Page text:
Yen weakness resumes as safe havens unwind

The risk trade seems to be back on, while safe-haven assets are unwinding as concerns about Russia attacking Ukraine ease.

In a live address Putin said there is no immediate need to invade/annex Eastern Ukraine and this saw markets significantly downgrade the threat. It’s also refreshing to see Putin acknowledge the devastating impact Russia’s actions had on financial markets. With that in mind risk rallied in European trade, reversing most of the losses from the previous session.

The reversal extended into US trade, with USD/JPY leading the way. USD/JPY have been the two key trades I’ve been eyeing over the past 24 hours as they tend to react first to any major changes in sentiment. USD/JPY is now at 102.24, which is essentially back where it was on Friday before the situation escalated. With Russia calming, focus now shifts to US economic data which is set to ramp up heading into the end of the week. Later today we have ADP non-farm employment change which is expected to show 159,000 jobs added. We also have the ISM non-manufacturing PMI reading due out and the Beige Book, while Fed member Fisher is set to speak.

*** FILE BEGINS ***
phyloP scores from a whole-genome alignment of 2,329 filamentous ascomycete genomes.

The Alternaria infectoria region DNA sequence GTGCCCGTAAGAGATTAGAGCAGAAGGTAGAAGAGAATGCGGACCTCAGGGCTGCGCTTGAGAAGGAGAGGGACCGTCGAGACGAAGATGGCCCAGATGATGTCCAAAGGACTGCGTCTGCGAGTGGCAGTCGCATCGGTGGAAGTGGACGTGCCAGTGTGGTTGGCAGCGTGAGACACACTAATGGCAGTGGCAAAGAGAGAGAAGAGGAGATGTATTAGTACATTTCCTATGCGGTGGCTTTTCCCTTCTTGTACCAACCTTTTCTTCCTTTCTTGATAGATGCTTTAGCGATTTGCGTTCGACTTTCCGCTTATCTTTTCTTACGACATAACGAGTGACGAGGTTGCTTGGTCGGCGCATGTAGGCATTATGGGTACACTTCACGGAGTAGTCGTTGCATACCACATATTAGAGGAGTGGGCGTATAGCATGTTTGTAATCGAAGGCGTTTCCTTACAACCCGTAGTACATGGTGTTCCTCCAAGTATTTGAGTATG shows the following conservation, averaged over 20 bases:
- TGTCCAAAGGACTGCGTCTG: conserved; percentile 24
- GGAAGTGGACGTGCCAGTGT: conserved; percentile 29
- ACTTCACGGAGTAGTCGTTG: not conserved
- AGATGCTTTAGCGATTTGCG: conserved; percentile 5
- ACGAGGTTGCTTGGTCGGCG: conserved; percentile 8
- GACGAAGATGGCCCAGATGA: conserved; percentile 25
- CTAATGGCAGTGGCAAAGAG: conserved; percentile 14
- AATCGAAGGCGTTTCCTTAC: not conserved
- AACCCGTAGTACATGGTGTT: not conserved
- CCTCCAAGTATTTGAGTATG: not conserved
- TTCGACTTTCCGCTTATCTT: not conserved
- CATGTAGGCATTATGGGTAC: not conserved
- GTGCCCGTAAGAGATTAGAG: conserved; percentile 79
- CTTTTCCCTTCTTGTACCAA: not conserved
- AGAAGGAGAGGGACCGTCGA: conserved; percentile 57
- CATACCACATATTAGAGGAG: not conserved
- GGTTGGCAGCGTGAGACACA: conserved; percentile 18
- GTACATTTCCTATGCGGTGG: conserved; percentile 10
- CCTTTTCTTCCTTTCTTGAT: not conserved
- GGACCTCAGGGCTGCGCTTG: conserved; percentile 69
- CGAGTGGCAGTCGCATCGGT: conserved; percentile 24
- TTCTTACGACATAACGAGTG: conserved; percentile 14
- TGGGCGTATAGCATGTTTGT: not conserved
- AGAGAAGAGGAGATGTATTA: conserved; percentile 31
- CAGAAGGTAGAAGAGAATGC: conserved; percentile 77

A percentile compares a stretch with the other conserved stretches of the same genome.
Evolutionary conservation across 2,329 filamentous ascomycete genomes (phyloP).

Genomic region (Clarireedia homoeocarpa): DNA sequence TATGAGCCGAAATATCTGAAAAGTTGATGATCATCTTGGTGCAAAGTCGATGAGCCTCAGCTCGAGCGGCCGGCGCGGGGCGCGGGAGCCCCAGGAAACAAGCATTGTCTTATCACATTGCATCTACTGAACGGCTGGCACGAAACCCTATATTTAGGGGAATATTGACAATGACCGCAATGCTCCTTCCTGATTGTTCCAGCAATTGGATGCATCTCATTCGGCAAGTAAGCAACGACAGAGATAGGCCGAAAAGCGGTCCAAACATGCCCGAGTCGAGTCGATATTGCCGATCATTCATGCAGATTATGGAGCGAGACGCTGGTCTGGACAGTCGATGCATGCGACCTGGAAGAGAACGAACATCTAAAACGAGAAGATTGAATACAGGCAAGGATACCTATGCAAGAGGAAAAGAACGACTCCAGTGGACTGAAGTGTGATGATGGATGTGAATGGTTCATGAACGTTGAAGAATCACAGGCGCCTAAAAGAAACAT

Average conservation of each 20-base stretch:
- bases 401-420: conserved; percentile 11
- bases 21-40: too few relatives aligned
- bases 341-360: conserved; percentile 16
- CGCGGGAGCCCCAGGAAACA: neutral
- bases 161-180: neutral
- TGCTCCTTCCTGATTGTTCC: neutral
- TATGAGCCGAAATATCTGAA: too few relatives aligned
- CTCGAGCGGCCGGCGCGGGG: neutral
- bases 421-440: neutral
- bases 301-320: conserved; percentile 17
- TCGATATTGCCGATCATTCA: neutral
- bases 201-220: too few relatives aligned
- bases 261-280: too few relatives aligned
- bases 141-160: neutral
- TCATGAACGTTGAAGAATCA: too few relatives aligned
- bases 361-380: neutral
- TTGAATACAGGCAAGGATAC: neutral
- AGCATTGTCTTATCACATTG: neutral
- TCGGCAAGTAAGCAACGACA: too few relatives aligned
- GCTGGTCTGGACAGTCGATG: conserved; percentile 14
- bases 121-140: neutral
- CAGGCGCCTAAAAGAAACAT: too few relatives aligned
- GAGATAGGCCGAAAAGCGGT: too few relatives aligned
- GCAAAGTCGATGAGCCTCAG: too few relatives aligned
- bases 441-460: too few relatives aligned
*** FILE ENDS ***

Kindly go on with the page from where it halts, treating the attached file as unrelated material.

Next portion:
Fed speak continues with Dudley and Plosser on the wires on Thursday along with unemployment claims data. Friday will be the big one with the official non-farm payrolls reading due out. Any signs that the US economy has come out of the wintery conditions slump would be supportive of the USD.

AUD focussing on GDP data

Meanwhile AUD/USD is going through a confusing time. While risk sentiment has improved, AUD/USD remains subdued following the RBA’s statement yesterday. The pair is currently sidelined at 0.895 with the 0.89 support managing to hold all week. Yesterday the AUD was underpinned by a strong set of building approvals numbers showing solid growth in detached housing and apartments, up 34.6% year-on-year. Current account data continues to show a solid contribution from exports probably as a result of a weaker AUD. There were only minor changes to the statement with the RBA acknowledging declining resource sector investment. The RBA also put in a line on the AUD being higher than the historical standard and some feel this is a first step towards an easing bias again.

Today we have 4Q GDP numbers which are expected to be up 2.5%, but some analysts feel a weak domestic market might nullify a solid contribution from net exports.  Meanwhile China’s National People’s Congress commences and a possible widening of the yuan trading band, deepening reforms and economic targets will be the key focus.

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